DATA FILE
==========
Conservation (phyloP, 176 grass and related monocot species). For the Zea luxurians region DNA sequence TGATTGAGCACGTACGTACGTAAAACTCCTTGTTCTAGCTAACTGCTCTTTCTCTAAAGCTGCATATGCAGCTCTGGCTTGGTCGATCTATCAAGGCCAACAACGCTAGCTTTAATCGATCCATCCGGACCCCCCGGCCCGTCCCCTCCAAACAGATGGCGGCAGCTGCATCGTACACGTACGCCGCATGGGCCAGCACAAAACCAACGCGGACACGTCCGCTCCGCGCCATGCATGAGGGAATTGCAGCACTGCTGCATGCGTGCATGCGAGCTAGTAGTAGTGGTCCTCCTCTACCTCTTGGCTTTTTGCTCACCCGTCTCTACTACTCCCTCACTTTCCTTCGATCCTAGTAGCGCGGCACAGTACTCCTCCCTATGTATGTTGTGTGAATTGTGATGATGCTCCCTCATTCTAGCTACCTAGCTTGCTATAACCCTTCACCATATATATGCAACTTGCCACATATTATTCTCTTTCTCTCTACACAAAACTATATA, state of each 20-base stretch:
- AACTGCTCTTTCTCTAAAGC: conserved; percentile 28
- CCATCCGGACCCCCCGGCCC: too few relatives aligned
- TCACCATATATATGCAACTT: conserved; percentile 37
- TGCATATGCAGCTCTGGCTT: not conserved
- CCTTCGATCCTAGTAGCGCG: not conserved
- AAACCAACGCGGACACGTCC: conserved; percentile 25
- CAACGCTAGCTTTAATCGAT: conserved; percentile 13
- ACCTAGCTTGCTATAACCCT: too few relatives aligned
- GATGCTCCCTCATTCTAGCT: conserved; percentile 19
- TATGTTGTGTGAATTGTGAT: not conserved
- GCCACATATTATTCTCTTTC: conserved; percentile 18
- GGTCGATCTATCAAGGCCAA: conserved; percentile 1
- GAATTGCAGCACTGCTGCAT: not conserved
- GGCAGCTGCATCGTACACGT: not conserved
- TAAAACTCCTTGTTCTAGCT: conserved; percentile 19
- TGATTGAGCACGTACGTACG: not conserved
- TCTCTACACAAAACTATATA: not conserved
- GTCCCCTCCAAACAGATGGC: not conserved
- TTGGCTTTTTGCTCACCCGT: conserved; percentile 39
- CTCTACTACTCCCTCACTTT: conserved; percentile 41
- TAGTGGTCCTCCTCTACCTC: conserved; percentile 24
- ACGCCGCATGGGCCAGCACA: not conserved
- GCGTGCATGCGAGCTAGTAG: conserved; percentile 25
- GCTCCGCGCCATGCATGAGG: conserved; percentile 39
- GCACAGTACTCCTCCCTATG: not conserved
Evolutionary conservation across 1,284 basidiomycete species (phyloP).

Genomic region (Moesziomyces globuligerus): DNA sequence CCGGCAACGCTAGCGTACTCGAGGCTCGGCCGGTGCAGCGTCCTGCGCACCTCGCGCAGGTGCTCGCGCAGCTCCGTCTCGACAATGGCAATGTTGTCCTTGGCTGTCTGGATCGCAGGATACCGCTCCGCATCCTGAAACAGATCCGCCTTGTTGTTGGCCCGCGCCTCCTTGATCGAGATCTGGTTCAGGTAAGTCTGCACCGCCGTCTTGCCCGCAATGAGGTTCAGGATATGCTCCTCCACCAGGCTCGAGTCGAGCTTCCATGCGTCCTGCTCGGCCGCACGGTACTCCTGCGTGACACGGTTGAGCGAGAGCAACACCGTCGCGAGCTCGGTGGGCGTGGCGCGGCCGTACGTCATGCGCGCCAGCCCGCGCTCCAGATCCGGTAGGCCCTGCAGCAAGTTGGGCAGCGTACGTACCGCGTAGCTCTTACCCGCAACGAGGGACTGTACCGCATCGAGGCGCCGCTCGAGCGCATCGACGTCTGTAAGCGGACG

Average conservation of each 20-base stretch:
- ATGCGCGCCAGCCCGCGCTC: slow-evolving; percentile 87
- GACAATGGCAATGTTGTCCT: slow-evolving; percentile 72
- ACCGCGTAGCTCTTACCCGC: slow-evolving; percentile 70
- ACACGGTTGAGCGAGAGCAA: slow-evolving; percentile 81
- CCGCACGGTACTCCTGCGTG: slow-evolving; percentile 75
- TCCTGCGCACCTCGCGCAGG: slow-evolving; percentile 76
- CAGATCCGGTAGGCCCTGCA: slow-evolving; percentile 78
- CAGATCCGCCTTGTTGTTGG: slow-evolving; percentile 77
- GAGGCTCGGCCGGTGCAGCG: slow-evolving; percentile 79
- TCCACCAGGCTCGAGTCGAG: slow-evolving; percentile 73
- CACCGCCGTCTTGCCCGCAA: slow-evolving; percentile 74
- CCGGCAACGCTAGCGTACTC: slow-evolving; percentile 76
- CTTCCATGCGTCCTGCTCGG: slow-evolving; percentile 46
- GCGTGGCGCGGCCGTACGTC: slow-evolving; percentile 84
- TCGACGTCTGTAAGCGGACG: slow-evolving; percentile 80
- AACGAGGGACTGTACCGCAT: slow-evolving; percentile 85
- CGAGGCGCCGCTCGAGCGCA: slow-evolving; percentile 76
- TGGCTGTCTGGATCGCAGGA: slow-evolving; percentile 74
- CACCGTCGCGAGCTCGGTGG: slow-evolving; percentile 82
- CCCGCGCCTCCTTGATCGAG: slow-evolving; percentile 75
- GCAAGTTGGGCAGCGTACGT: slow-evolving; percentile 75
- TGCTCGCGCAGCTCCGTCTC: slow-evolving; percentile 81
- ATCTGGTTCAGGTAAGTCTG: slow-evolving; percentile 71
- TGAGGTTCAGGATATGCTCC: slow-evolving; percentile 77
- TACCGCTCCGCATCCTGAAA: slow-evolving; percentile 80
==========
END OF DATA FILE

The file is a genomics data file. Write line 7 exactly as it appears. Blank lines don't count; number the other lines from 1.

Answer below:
- AAACCAACGCGGACACGTCC: conserved; percentile 25